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Another "Zombie" attack in Southern Louisiana.

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posted on Jun, 6 2012 @ 05:06 PM
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reply to post by spinalremain
 


Yup, fun topic...

Not sure why we need a special zombie gun. Then again why special zombie only ammo?

The local university should start offering classes, maybe even a major in zombieology.




posted on Jun, 6 2012 @ 05:09 PM
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reply to post by kawika
 


I thought the same thing initially. Any gun will suffice, right?

Well those dudes cover all the bases, right down to bayonette or large spike for CQC brain thrusting
.
The video shows how they approached it, complete with a simulation of an attack in the end. Def worth a watch. What's that!!!??!

Whew, never mind

What's with ppl huffing these strange drugs nowadays anyway? These poisons lead to face eating for cryin out loud. In my day (maybe later) it was a coouple dime bags, a 12 pack and a radio. We didnt want bath salts or to bite anyone in their face

edit on 6-6-2012 by spinalremain because: (no reason given)

edit on 6-6-2012 by spinalremain because: (no reason given)



posted on Jun, 6 2012 @ 05:11 PM
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reply to post by spinalremain
 


Started to watch it, looks pretty long. Maybe later.

Friend of mine used to make muzzle loaders. Lots to know about that.



posted on Jun, 6 2012 @ 05:36 PM
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reply to post by Sensi
 


I often wonder if we ever actually hear from these attackers again? If not, that raises a red flag. But I agree this could be more like The Crazies than undead zombies.



posted on Jun, 6 2012 @ 05:40 PM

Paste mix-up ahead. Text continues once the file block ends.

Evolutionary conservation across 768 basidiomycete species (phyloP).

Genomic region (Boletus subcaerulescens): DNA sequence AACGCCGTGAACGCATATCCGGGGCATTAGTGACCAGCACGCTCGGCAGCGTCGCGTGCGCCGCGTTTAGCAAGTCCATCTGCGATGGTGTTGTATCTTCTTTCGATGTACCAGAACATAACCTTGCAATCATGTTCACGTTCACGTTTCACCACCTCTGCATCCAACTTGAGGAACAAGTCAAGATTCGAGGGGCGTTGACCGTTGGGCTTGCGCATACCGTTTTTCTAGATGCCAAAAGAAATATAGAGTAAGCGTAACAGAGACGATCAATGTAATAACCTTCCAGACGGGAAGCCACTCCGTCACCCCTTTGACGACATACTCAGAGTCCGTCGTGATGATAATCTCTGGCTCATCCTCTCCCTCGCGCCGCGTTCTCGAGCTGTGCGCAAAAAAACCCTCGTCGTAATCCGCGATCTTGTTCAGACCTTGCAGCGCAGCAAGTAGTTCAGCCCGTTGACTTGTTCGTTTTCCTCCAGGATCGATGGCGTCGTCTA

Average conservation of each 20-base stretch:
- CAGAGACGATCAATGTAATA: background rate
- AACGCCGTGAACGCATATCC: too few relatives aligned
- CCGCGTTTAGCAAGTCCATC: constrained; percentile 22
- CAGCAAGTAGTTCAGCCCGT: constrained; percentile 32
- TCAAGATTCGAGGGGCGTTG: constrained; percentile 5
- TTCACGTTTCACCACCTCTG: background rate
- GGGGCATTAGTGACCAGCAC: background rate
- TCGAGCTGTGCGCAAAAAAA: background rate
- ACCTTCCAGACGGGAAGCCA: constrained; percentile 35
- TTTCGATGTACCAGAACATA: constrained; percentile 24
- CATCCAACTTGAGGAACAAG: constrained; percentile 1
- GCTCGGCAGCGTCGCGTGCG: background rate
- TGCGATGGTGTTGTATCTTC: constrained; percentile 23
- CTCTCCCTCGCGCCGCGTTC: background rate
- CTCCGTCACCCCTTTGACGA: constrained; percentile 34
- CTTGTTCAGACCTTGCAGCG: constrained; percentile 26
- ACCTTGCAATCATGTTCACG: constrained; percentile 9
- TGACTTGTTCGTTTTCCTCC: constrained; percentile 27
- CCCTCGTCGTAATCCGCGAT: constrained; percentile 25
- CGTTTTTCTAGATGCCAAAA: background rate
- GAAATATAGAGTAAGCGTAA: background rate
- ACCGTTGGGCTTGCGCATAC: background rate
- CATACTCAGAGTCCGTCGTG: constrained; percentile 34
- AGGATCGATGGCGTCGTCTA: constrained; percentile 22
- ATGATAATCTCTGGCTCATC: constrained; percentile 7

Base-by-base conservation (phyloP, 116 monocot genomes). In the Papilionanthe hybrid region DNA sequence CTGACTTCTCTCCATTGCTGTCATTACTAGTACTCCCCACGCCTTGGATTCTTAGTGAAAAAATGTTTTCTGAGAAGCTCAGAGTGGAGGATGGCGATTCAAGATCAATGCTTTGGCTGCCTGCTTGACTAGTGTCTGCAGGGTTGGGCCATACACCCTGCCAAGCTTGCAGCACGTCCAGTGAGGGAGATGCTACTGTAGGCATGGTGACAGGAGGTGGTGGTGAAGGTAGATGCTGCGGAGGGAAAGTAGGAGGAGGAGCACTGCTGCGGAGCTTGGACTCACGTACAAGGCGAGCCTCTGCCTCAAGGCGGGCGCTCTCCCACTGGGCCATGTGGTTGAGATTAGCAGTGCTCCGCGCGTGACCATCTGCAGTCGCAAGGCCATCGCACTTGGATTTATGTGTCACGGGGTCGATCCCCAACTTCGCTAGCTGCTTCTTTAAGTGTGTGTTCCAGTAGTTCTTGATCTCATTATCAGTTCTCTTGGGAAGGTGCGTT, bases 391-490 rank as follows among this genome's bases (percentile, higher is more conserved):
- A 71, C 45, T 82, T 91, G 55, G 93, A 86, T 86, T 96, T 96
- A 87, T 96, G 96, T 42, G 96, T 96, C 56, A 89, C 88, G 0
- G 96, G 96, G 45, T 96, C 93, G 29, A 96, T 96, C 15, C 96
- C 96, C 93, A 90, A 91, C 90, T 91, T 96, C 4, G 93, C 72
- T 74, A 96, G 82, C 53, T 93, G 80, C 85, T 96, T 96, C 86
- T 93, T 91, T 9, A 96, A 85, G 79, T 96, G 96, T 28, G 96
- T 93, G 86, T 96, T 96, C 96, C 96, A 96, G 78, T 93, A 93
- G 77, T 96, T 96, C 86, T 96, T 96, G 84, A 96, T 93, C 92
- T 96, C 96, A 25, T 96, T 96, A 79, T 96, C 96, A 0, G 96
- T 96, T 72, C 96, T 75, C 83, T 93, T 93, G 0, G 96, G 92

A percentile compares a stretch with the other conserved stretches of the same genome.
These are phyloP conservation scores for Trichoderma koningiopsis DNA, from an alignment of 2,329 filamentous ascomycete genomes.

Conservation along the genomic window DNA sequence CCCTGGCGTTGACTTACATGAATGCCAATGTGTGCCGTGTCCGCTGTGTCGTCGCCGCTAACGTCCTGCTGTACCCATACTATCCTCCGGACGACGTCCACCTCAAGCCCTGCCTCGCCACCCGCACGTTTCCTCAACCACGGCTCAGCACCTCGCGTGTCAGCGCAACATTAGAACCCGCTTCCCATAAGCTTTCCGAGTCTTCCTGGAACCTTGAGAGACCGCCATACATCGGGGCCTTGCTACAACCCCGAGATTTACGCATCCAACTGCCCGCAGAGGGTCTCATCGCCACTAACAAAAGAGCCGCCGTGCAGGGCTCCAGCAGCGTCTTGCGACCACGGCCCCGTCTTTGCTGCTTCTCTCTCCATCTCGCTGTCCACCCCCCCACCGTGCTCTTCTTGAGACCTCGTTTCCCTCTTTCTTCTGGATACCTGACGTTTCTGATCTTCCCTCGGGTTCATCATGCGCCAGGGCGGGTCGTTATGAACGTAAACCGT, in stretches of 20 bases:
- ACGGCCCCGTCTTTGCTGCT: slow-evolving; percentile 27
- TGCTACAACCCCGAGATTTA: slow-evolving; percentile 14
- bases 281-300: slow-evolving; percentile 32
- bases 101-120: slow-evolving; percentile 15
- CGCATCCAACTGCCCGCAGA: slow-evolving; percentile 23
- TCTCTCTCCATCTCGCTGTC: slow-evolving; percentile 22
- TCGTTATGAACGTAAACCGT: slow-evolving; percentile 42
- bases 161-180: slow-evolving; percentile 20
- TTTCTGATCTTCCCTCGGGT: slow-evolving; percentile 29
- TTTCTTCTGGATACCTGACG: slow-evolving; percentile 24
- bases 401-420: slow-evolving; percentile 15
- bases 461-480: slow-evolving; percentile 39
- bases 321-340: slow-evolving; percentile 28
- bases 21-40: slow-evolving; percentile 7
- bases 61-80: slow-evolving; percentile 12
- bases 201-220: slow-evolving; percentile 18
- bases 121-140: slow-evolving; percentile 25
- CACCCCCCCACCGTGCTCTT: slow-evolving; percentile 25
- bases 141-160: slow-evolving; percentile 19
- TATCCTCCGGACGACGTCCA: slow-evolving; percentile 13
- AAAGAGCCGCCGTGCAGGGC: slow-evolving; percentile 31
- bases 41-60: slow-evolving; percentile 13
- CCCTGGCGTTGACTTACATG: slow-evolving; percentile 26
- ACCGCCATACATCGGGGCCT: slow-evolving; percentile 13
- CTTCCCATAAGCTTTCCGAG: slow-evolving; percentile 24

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I think the definition is being re-written in public right now.

traditionally Zombies have been known as the living dead, who can not be killed by conventional means, other than the removal or destruction of the Zombies head/brain.

Another hallmark of a real Zombie is their craving for human brains and the spread of their disease through fluid transfer, most commonly spread through biting the victim.

The Zombies are dead and reflect their stage of decomposition at the point of reanimation. Newly deads are in better physical condition than long dead Zombies.

I am sure you all know this, but I think the most common visualization we use to identify Zombies are their lack of communication abilities, their grunting, their demented behavior, and obviously their craving to feast on living humans.

Seeing stories of normal people going mad, chasing, assaulting, and eating their victims does push a lot of people to make the comparison to typical Zombie behavior, exluding the undead part.

The definition of a Zombie has remained mostly unchanged throughout the years. It would take quite a lot to rewrite the pop culture definition of Zombies, but what we are witnessing recently seems to be making a strong push at updating the definition.

I believe the Will Smith movie, I am Legend, had a variation on the traditional Zombie. In the movie they contracted a virus I think. I am not at all certain the more I try to remember, but it seems like the virus caused them to develop traits of living Zombies.

The more I think, the more unsure I am. I have something telling me that the victims contracted the virus then died and almost instantly after death they were Zombies. Then again, I don't recall his dog actually dying before it became a Zombie, so maybe they didn't die before becoming Zombies......

Anyway, I am only trying to say that cinema has been unable to successfuly alter the definition of a Zombie, but real life events and third party perspective may be what will ultimately change the traditional definition of Zombies - like an update for the 21st century.

It would make for a decent Zombie movie twist... being exposed to the virus through an alien agenda and having the virus remain dormant until a high percentage of life on Earth is infected. Then activating the virus through some means.

I think it would be another good change if there were no obvious tell tale signs of who is and isn't carrying the virus and no hint of when the infected person could flip into Zombiedom. No way to test a normal person to discover if they are a carrier or not would probably drive every normal person into solitude, as they fight to protect themselves.

With no way to know who is infected or when they will creep out, you wouldn't even know if you were infected. Also, the transformation into a zombie could be instant or near instant... looks like I got a little carried away in fantasy land here, haha






edit on 6-6-2012 by esteay812 because: tyops & grammar jammer



posted on Jun, 6 2012 @ 05:50 PM